Tips for a safe, hazard-free holiday with your dog 

tips for safe pet holiday

The holiday season means food and fun combined with lots of hustle and bustle. We’ve compiled a list of pet-proofing tips including a few simple precautions that will keep your dog safe amid all the jolly chaos. 


You can’t do holidays without decorations, but luckily, making pet-proofed choices won’t reduce your cheer. 

  • If you put a tree up, shatter-proof ornaments are the logical choice.
  • Hang smaller ornaments toward the top of the tree to avoid a choking hazard. 
  • Keep salt dough ornaments out of reach. They might seem like a tasty snack to exploring dogs but can cause electrolyte problems if ingested.
  • Avoid using tinsel. Tinsel is often irresistible to curious dogs, and if ingested, it can become lodged in the gut and cause serious problems, so it’s best avoided altogether.


With the holiday season comes a delicious variety of baked goods, chocolate confections and other rich, fattening foods. Foods that can present problems for dogs include:

  • Fruitcakes, breads and cookies that contain grapes, raisins and currants, which can cause kidney failure in dogs.
  • Chocolate and cocoa contain theobromine, a chemical similar to caffeine that’s highly toxic to dogs. Ingestion in small amounts can cause vomiting and diarrhea, but large amounts can cause seizures and heart arrhythmias.
  • Sugarless gums and candies that contain xylitol, a natural sweetener that causes a life-threatening drop in blood sugar and liver failure in dogs.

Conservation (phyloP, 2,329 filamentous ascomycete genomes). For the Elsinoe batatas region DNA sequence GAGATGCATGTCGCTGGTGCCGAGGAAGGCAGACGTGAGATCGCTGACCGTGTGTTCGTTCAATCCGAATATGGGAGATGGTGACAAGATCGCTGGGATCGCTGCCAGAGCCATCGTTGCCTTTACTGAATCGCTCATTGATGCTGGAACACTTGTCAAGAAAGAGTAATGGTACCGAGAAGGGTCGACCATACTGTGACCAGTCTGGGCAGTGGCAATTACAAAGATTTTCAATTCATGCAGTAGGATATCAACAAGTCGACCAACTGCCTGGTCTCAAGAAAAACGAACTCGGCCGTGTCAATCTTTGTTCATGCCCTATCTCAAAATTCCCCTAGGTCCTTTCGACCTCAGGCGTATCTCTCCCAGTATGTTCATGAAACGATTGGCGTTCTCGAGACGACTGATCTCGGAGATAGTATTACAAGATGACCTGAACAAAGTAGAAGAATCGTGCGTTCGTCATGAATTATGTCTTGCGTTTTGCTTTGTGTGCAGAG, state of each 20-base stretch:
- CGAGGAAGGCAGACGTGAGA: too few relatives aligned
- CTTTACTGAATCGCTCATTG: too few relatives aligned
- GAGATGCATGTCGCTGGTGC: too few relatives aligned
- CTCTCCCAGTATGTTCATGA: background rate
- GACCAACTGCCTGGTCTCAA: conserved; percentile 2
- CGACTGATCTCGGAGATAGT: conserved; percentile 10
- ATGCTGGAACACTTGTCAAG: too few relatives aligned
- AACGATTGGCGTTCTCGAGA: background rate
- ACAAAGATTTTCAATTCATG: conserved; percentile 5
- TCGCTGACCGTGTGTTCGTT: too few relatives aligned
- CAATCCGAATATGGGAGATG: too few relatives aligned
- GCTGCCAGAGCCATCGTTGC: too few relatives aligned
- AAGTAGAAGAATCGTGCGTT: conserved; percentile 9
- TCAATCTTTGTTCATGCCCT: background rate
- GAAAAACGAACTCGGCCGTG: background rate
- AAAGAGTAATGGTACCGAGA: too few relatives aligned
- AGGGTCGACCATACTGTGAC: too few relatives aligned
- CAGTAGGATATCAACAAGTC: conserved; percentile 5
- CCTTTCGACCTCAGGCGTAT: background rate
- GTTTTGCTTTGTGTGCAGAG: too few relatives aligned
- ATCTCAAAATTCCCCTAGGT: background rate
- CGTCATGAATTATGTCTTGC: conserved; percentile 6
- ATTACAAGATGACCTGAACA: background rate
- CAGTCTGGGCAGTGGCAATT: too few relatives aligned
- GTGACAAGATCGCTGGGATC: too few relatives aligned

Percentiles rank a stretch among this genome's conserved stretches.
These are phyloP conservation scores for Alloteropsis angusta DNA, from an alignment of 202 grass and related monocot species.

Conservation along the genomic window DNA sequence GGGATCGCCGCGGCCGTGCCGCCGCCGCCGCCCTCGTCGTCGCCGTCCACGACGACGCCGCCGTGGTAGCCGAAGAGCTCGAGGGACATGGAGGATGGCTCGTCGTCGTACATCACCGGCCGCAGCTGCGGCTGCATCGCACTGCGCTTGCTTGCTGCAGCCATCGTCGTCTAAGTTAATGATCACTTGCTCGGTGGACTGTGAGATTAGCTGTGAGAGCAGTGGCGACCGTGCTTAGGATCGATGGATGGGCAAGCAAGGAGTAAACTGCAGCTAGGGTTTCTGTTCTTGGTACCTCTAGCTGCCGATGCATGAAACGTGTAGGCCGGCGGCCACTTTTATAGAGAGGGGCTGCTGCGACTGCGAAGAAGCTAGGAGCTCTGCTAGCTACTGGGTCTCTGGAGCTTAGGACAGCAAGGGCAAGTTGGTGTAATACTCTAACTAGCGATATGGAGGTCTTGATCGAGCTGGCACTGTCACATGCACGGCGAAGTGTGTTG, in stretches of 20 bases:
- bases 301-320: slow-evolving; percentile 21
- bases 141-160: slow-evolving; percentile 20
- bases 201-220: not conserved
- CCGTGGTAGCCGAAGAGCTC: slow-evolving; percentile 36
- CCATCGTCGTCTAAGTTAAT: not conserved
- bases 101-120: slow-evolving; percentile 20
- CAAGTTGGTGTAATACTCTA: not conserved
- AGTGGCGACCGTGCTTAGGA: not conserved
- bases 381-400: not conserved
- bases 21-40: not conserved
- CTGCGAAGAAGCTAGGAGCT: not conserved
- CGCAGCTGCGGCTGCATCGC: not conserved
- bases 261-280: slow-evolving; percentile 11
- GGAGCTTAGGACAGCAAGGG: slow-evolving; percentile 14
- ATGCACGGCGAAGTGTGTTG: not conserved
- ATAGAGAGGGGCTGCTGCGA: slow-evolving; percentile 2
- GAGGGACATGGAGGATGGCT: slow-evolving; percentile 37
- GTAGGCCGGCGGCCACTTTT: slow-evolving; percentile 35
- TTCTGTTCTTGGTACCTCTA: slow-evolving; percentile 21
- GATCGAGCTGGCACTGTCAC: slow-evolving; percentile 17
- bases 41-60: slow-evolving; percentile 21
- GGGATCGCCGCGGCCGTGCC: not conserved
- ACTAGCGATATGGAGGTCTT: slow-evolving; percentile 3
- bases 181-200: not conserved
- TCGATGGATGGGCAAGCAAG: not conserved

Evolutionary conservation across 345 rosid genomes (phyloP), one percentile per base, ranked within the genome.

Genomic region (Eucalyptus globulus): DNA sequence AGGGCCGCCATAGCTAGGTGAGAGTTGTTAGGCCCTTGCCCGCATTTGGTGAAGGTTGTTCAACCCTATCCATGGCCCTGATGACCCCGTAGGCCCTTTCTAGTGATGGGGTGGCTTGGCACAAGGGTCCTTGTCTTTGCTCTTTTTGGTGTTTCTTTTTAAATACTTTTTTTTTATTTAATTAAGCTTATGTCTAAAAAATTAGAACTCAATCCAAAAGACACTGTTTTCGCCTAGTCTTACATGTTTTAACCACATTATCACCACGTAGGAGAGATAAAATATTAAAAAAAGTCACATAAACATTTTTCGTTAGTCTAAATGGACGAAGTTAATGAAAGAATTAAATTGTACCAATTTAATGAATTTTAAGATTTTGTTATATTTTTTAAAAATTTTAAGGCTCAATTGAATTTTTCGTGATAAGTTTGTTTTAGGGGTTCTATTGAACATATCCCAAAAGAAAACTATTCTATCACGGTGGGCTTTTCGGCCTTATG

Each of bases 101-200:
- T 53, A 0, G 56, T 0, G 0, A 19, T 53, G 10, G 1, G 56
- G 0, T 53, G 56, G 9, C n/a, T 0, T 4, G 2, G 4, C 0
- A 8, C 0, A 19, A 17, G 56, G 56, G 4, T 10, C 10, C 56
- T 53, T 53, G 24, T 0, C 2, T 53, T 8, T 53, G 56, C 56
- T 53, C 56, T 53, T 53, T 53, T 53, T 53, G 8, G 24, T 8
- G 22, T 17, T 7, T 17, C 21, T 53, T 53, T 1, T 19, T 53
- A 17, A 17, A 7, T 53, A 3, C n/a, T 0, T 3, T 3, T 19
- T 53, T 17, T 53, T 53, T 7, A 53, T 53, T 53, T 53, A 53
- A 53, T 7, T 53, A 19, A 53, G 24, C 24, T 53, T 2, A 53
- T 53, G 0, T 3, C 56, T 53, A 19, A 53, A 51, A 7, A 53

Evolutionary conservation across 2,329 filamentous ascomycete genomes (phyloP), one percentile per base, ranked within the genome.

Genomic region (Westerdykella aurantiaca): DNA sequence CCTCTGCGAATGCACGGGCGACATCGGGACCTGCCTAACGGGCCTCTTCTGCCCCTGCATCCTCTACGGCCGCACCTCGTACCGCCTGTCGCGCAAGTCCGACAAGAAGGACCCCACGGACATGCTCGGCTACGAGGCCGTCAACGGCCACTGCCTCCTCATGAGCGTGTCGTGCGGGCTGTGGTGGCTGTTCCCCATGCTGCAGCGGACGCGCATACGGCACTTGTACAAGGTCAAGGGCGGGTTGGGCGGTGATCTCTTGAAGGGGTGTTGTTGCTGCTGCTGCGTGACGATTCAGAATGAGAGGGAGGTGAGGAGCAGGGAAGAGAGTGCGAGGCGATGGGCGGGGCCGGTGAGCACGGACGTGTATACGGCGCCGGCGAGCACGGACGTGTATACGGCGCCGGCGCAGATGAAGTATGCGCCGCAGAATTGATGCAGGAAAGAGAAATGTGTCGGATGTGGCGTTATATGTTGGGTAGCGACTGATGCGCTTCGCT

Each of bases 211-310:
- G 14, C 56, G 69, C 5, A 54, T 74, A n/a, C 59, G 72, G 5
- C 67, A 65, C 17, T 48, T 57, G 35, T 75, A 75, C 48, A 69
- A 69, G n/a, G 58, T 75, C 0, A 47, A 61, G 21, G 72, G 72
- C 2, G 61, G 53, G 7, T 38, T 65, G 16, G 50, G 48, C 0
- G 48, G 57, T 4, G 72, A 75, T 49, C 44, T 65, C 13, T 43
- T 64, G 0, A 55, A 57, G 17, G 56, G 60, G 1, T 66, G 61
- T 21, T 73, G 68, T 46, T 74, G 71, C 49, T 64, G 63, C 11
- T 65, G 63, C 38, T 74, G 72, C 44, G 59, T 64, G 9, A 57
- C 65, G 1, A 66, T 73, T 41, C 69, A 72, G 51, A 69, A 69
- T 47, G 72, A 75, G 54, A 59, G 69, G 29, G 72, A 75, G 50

• Leftover fatty meat scraps can produce severe inflammation of the pancreas (pancreatitis), leading to abdominal pain, vomiting and bloody diarrhea.
  • Unbaked bread dough leads to trouble when the yeast heats up inside the stomach and turns into ethanol and carbon dioxide. 


While plants can liven up any space, keep these safety tips in mind:

  • Be careful with poinsettias. Poinsettias get a bad rap, but the stomach upset they cause is much milder than the symptoms associated with holly, mistletoe and amaryllis. 
  • Although a Christmas tree is not toxic, its needles don’t digest well and its water may contain bacteria, mold or fertilizer that you definitely don’t want your dog to ingest.


Before bringing a new plant home, consult the ASPCA Toxic and Non-Toxic Plants List to make sure it is safe for your dog. If you suspect your dog has ingested a toxic house plant, call the ASPCA Animal Poison Control Center at 1-888-426-4435 right away! 

Questions about dog-safe holiday food and activities? Live Chat anytime for free* this festive season with a licensed veterinary professional through the myVCA™️ app. >>

*Live Chat with a licensed veterinary professional is free for VCA clients through the myVCA mobile app, available at Apple's App Store and Google Play.